The power of the presidency has been described as “the power to persuade,” but how presidents use that persuasion, not just within the government but also with the nation as a whole, can be a determining factor in their successful use of leadership.
The State of the Union provides the most notably activity for a president to engage in this power of persuasion. Traditionally, the address commands the nation’s attention and allows the chief executive to provide his vision of what the coming year may bring, typically through legislation but also through a focus on his priorities, whether they pass Congress or not.
Most States of the Union lack the notoriety of inaugural addresses: FDR’s “the only thing we have to fear” to Kennedy’s “ask not” to Reagan’s “government isn’t the solution to our problems, government is the problem.” But hardly anyone remembers State of the Union one-liners or key phrases; perhaps the most current one that many may remember was the “axis of evil” denoted by President George W. Bush just four months after the 9/11 attacks.
While the address is a constitutionally-mandated requirement, States of the Union have become more of a laundry list of wishes and plans that presidents put forth, and in our recent times of divided government, it’s more often considered a D.O.A. list.
That doesn’t stop presidents from commanding the nation’s attention and using the “power of persuasion.” But when political scientist Richard Neustadt coined the phrase, he added a critical component to understanding that presidential power.
The power to persuade is ultimately about the power to bargain, and this corollary symbolizes the ultimate design of our constitutional republic: that of not getting everything you want, but rather getting as much as you can and realizing the other party may get something that they want.
Because when you divide power between different players in a game, the game will ultimately ensure that there’s conflict. But winners can come out of the game, if they are willing to bargain and ultimately create compromise.
President Obama’s speech was a classic laundry list, with assertions of other presidential power laden inside of it.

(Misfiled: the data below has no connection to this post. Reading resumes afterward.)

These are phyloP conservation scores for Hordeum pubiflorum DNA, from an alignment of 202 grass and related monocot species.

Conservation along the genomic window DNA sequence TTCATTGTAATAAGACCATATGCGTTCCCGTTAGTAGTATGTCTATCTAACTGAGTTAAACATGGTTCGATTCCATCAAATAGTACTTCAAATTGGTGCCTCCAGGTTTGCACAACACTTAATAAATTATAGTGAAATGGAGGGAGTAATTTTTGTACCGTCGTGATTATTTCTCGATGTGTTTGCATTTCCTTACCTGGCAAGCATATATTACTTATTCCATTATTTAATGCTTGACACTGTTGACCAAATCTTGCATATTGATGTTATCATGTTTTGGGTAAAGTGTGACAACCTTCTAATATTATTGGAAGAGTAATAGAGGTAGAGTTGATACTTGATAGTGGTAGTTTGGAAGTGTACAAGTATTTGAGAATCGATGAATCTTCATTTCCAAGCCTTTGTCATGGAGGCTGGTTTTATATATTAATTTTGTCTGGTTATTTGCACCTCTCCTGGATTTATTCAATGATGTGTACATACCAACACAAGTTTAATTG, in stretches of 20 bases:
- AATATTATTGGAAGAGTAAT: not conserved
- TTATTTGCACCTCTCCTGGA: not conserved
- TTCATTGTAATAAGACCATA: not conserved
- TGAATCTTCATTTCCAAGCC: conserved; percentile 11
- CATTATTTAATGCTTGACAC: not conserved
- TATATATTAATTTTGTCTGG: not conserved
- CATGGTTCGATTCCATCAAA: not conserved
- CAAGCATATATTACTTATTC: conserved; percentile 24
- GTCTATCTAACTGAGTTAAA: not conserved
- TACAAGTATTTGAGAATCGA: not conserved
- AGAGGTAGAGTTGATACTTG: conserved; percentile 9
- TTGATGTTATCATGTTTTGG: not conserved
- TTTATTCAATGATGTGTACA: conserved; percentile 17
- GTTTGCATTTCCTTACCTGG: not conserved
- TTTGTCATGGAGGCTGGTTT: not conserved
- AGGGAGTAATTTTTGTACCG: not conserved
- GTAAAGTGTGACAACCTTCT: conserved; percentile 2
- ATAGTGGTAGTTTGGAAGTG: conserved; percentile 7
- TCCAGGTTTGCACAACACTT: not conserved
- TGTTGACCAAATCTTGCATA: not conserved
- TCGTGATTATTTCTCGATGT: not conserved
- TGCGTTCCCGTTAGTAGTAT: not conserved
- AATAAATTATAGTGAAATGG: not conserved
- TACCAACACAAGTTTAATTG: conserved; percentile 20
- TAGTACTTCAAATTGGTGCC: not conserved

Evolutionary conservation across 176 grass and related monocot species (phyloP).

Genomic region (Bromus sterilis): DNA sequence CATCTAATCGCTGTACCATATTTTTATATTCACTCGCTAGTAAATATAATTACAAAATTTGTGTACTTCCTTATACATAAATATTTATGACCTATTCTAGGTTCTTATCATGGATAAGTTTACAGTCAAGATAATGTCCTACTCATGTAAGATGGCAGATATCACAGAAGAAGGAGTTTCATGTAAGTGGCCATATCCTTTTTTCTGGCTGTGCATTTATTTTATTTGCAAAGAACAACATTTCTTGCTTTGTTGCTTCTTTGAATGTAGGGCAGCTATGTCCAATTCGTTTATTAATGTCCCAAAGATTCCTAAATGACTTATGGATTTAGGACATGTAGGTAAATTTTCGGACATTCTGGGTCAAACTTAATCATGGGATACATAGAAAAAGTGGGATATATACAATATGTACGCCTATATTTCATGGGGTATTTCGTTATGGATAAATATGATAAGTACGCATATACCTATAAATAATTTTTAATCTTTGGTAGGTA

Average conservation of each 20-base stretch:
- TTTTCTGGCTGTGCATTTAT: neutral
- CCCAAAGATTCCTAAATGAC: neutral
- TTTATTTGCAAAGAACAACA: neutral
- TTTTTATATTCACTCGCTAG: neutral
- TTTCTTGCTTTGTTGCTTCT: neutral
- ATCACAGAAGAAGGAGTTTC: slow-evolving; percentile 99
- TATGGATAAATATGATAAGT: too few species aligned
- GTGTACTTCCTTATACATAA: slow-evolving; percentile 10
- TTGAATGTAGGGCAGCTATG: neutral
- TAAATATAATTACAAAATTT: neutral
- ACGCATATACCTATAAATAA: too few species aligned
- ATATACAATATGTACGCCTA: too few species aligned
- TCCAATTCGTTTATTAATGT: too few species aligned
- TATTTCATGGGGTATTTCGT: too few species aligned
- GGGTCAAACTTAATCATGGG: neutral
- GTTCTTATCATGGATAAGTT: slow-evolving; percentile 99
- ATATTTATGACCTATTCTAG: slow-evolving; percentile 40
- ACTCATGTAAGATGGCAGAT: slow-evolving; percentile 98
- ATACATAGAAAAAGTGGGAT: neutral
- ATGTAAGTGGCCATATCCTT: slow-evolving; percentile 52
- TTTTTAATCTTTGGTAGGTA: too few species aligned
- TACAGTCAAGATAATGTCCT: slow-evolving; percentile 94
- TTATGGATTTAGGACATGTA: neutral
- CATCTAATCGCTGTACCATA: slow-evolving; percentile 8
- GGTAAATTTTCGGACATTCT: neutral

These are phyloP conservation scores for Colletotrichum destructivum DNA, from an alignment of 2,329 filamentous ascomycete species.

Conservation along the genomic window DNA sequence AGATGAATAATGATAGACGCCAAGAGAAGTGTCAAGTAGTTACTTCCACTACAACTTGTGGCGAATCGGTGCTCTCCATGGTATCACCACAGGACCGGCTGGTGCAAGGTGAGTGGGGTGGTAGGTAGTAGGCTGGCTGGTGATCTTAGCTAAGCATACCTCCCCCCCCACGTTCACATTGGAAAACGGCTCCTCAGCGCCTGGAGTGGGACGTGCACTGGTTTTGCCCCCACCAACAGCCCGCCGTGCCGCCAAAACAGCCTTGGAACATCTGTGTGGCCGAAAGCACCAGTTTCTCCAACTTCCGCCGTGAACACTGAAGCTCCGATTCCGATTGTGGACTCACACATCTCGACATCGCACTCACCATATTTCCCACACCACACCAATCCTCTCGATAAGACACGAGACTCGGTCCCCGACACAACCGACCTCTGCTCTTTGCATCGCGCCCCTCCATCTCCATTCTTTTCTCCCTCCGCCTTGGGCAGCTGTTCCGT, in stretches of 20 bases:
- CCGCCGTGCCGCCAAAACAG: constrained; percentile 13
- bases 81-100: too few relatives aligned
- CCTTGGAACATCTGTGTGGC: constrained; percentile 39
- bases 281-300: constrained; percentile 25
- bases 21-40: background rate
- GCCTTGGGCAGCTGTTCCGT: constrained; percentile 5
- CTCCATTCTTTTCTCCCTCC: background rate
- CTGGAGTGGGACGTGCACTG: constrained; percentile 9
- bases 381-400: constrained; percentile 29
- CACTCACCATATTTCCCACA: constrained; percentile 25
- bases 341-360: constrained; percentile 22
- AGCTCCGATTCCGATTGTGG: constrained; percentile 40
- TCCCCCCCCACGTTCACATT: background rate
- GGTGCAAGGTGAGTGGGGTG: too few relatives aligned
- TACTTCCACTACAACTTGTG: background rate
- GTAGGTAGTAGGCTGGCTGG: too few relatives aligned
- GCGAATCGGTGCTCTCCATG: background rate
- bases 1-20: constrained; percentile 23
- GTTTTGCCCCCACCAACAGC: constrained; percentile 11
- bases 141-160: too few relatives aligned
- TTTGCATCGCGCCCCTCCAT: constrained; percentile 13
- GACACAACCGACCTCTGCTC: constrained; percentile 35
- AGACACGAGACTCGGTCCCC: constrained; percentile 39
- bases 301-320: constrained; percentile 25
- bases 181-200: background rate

From the threat of veto against ramped-up sanctions to Iran to declaring a year of action, even if he has to go it alone, Obama’s speech seemed like his grocery list. It includes something from every aisle that he wants, but no real sense of what the meal was beyond a buffet.
Presidents understand and command power at their disposal, and the power of persuasion is always on display with lines like “Give America a raise!” But what President Obama didn’t seem to fully connect to Neustradt’s dictum was the second half: Bargaining. If the president had said that he wanted an increase in the minimum wage and then offered to accept a meaningful Republican idea, that would have not only been a sign of bargaining, but something grander: Compromise.
And that would have been accentuated by ending with the profound story of Army Ranger Cory Remsburg. In quoting Remsburg’s belief that “nothing in life that’s worth anything is easy,” the president could have demonstrated the power of that simple statement to express his ability to bargain.
“I know I’m not going to get everything I want, but I want to work towards something, and I’m willing to politically sacrifice, because it’s easier to demand everything and not get anything than it is to settle with the other side and actually achieve something,” the president said.
Perhaps, one day, a president may come to members of Congress and acknowledge they won’t get everything they want, but use their power to bargain with the opposite party with the attention of the entire nation.
And then maybe Americans will give their government a multi-minute standing ovation for actually achieving what the system is designed to reward: Compromise.